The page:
The Donnan-charged Capacitive Mixing principle

Here the figure shows the principal lay-out of the Donnan charging process. The principal difference with the EcCM process is that the particle has a coating, or membrane, that is either selective for anions or cations. It is important to note that this implies as shown in figure A that in sea water the particles will be spontaneously loaded with ions of one kind, dependent on the type of membrane (either cation-selective, or anion-selective). This generates an electron flow from the chloride-adsorbing particle to the sodium-adsorbing particle. Electrical energy is generated in this process because the membranes induce a potential difference between the particle, namely the combination of the two so-called “Donnan potentials” that build up across each membrane. When the charged particles are brought to the fresh water solution, the reverse process takes place (figure B).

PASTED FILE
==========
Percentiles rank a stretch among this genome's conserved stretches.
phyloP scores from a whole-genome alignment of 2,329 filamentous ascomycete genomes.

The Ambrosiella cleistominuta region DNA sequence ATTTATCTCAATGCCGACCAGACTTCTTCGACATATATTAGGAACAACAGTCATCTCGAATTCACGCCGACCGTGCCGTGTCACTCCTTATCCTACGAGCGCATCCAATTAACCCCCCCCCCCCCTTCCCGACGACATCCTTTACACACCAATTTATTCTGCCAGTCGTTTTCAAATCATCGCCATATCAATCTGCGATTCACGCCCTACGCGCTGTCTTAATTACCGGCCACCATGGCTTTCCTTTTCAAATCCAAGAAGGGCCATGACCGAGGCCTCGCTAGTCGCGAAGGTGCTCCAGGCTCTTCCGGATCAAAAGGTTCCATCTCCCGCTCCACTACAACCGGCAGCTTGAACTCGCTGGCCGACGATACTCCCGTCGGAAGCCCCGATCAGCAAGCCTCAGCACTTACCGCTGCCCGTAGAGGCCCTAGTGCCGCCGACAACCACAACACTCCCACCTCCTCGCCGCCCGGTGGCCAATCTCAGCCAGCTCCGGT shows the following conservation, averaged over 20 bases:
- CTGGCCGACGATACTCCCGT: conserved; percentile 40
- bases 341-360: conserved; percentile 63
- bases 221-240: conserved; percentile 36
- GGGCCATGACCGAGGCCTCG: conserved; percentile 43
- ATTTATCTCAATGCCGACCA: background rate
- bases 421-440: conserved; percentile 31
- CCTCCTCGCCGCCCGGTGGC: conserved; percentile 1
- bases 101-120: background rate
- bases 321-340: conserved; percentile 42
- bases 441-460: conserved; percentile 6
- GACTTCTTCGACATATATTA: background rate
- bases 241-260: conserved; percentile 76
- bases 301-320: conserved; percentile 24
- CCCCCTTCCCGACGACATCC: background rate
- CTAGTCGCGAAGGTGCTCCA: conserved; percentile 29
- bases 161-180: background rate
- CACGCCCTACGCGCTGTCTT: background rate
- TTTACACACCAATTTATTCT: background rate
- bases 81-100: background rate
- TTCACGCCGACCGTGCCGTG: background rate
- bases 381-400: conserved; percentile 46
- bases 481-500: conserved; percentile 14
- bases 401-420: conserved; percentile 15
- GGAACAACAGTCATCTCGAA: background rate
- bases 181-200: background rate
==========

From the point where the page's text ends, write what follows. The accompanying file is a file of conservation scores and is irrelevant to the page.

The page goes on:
Principle of energy generation via the Donnan-charged capacitive mixing process. The A picture shows the Donnan charging process in sea water, while the B picture shows the discharge process. In both cases energy is generated.

As the ions will now pass to the less saline fresh water, the electron flow is reversed and energy can be harnessed again. After discharge, the particle can be charged again in sea water and the energy generation process starts again.


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